Thought Leadership

Synthetic Identity Fraud: Artificial Credit that Poses Real Concerns for Financial Companies

The term identity fraud (also known as identity theft) was first used in the mid-1960s. It involves the unauthorized use of another person's personal information, which is then shared with others and/or used for financial gain.

Identity fraud was easier to get away with in the pre-internet era. Criminals primarily targeted personally identifiable information (PII) of individuals who were or felt limited in their ability to file a formal complaint with the authorities. For instance, criminals often stole the PII of people who were recently deceased. Over the next few decades, criminals improved their methods of collecting PIIs by evolving from being dumpster-divers to being spammers.

Synthetic identities use inactive or fake Social Security numbers

Synthetic identity fraud uses fake PII to create new credit profiles, pump-up credit scores, and buy (aka steal) goods and services. There are two main variations, but it always starts with the social security number (SSN). A new credit file must be "planted" into the credit bureau system to commit synthetic fraud, and that requires an SSN not previously in the system.

The most common method involves using a child's or infant's inactive SSN and substituting a real adult's name to apply for credit. Another method involves creating a completely fake SSN and a fake name to go with it. One contributing factor to synthetic fraud was introduced in 2011 when the Social Security Administration began randomizing SSNs. It sought to provide higher safeguards for the public, but ultimately backfired because:

  1. The existing communication infrastructure between private and public sectors did not allow for verifying the authenticity of SSN of an individual
  2. Fraud detection systems used by financial institutions and credit bureaus could not distinguish a fictitious SSN from an authentic one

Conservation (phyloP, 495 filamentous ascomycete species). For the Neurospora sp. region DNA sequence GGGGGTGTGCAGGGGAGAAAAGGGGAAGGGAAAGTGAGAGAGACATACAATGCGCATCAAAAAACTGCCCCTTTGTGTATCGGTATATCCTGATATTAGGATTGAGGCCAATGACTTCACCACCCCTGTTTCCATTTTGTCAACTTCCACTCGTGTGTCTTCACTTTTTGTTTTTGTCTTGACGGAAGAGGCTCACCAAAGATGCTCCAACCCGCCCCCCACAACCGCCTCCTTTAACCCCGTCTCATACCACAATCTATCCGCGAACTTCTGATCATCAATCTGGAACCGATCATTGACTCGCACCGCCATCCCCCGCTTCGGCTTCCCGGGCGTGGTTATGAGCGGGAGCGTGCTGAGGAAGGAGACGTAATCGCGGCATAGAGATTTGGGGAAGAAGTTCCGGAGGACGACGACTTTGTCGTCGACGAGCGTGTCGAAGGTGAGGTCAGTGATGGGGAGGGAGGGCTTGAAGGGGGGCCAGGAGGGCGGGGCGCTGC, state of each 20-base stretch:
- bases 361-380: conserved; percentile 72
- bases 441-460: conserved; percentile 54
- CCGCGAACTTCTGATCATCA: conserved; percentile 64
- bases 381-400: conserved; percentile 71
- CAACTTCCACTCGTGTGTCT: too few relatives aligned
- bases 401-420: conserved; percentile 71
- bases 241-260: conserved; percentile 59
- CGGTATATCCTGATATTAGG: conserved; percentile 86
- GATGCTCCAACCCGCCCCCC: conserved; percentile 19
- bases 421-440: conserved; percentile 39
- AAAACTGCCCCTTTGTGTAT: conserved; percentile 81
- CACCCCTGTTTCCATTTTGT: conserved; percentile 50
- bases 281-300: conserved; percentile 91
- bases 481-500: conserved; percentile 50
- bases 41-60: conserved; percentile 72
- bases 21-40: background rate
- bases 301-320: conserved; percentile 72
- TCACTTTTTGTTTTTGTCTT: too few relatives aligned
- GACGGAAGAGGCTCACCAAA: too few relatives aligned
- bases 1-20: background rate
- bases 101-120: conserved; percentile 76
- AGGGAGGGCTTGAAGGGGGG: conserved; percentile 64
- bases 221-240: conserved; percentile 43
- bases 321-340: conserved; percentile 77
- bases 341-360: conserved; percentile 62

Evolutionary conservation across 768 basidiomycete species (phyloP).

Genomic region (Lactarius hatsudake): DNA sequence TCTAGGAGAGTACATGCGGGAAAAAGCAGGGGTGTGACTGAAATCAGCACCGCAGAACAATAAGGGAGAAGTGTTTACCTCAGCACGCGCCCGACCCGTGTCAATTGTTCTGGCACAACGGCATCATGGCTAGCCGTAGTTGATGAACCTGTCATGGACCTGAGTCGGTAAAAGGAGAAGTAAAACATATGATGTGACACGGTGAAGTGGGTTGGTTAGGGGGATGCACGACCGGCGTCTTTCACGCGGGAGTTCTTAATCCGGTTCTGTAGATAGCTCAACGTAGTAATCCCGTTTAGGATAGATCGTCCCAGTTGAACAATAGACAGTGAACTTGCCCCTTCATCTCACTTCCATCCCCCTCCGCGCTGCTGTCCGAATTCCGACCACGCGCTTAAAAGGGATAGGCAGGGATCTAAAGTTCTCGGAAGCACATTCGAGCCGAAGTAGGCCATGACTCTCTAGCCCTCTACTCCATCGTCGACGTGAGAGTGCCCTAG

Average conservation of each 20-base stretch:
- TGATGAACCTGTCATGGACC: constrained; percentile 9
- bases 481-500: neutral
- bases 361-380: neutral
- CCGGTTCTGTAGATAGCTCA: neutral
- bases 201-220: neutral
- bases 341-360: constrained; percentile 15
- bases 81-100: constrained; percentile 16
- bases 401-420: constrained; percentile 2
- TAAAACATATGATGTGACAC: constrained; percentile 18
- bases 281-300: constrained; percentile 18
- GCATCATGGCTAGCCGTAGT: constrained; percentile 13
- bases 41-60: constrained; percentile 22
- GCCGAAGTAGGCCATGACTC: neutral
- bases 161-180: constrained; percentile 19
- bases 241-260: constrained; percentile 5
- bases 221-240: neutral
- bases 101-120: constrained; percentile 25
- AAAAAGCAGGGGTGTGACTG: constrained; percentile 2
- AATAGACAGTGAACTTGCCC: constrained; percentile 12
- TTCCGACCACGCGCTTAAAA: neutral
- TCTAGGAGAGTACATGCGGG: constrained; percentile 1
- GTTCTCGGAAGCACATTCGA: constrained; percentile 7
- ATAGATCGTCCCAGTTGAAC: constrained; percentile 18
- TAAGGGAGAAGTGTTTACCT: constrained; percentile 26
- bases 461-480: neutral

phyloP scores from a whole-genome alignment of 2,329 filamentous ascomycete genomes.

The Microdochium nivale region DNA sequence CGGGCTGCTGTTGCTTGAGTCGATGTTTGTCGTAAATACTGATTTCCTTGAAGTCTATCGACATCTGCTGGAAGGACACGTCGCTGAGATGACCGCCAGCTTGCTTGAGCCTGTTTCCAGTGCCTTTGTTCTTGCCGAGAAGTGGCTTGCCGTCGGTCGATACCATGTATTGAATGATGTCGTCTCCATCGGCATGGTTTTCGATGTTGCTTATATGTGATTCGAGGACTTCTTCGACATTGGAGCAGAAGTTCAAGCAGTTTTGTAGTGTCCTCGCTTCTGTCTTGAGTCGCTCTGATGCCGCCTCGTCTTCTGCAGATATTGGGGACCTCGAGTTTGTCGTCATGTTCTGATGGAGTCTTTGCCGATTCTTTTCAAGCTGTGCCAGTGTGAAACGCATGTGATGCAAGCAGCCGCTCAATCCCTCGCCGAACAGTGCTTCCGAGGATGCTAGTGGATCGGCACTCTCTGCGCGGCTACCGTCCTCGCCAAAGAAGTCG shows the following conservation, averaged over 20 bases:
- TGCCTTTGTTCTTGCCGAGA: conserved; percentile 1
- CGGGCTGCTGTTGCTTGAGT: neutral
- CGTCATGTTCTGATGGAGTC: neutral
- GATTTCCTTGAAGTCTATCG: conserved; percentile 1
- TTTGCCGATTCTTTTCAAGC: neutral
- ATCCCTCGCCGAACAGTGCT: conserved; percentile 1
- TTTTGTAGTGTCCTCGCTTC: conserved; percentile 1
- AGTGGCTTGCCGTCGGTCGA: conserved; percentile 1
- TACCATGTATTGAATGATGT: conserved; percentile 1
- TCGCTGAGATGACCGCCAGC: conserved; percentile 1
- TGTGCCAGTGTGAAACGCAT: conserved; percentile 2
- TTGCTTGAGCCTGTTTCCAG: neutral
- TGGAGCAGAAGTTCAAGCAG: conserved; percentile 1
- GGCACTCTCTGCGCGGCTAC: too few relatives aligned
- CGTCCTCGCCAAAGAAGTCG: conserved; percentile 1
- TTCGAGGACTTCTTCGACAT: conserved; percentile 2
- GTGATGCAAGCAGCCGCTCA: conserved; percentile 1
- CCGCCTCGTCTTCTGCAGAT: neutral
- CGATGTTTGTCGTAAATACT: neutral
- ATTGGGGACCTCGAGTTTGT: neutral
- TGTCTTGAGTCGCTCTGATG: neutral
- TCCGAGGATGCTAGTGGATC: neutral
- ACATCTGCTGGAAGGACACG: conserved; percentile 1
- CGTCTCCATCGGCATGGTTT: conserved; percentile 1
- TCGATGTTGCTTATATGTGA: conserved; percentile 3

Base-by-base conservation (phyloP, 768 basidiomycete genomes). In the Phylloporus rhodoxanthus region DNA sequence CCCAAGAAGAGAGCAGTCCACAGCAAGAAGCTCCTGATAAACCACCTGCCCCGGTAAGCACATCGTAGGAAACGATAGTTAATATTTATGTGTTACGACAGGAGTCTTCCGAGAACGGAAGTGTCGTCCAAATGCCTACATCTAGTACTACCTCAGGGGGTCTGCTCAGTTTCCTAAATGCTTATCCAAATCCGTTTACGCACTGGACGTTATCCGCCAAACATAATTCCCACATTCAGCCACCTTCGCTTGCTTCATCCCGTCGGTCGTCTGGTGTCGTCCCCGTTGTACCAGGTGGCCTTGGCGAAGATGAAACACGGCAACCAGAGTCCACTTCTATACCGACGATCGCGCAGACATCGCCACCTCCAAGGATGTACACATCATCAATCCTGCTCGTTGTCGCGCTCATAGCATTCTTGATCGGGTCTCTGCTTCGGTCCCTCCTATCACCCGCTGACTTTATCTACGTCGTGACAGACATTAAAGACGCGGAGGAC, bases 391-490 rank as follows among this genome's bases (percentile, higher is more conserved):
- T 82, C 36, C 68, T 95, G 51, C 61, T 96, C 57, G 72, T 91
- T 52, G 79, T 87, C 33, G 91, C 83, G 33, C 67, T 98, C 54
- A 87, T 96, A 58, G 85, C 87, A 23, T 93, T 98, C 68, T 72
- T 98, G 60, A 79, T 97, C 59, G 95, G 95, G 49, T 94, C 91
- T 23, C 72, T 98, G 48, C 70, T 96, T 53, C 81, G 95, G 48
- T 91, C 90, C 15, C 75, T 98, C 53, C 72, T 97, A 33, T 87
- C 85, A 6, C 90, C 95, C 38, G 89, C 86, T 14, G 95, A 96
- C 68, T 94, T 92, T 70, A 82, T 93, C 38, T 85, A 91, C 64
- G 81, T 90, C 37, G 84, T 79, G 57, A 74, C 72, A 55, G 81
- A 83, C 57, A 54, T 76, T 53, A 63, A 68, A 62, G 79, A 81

Unlike traditional identity fraud in which an entire identity is stolen and used to defraud enterprises and consumers, synthetic fraud has no specific consumer victim. That can sound like a good thing, but not for financial institutions that chase fictitious identities until they must write off the uncollectible credits as losses. Sometimes, the presence of consumer victims, albeit unfortunate, can help catch the true perpetrator. The lack of a clear victim presents two challenges for financial institutions:

  1. No consumer victims mean there are no alerts to warn the affected financial institution of fraud. Criminals can use synthetic identities to keep accounts open for months to years, only to eventually max out the credit line and disappear without a trace.
  2. Once the account charges off, synthetic frauds are often categorized as bad credits, since there is no clear evidence of fraudulent activity. This makes it difficult to identify the root of synthetic fraud problem - and even harder to know if new defenses are proving effective.1

How synthetic identities are created

  • A cybercriminal buys personal information like an SSN on the dark web, which provides users with anonymity through encryption and hides their tracks by routing online content through multiple web servers. An SSN on the darknet costs as little as $4.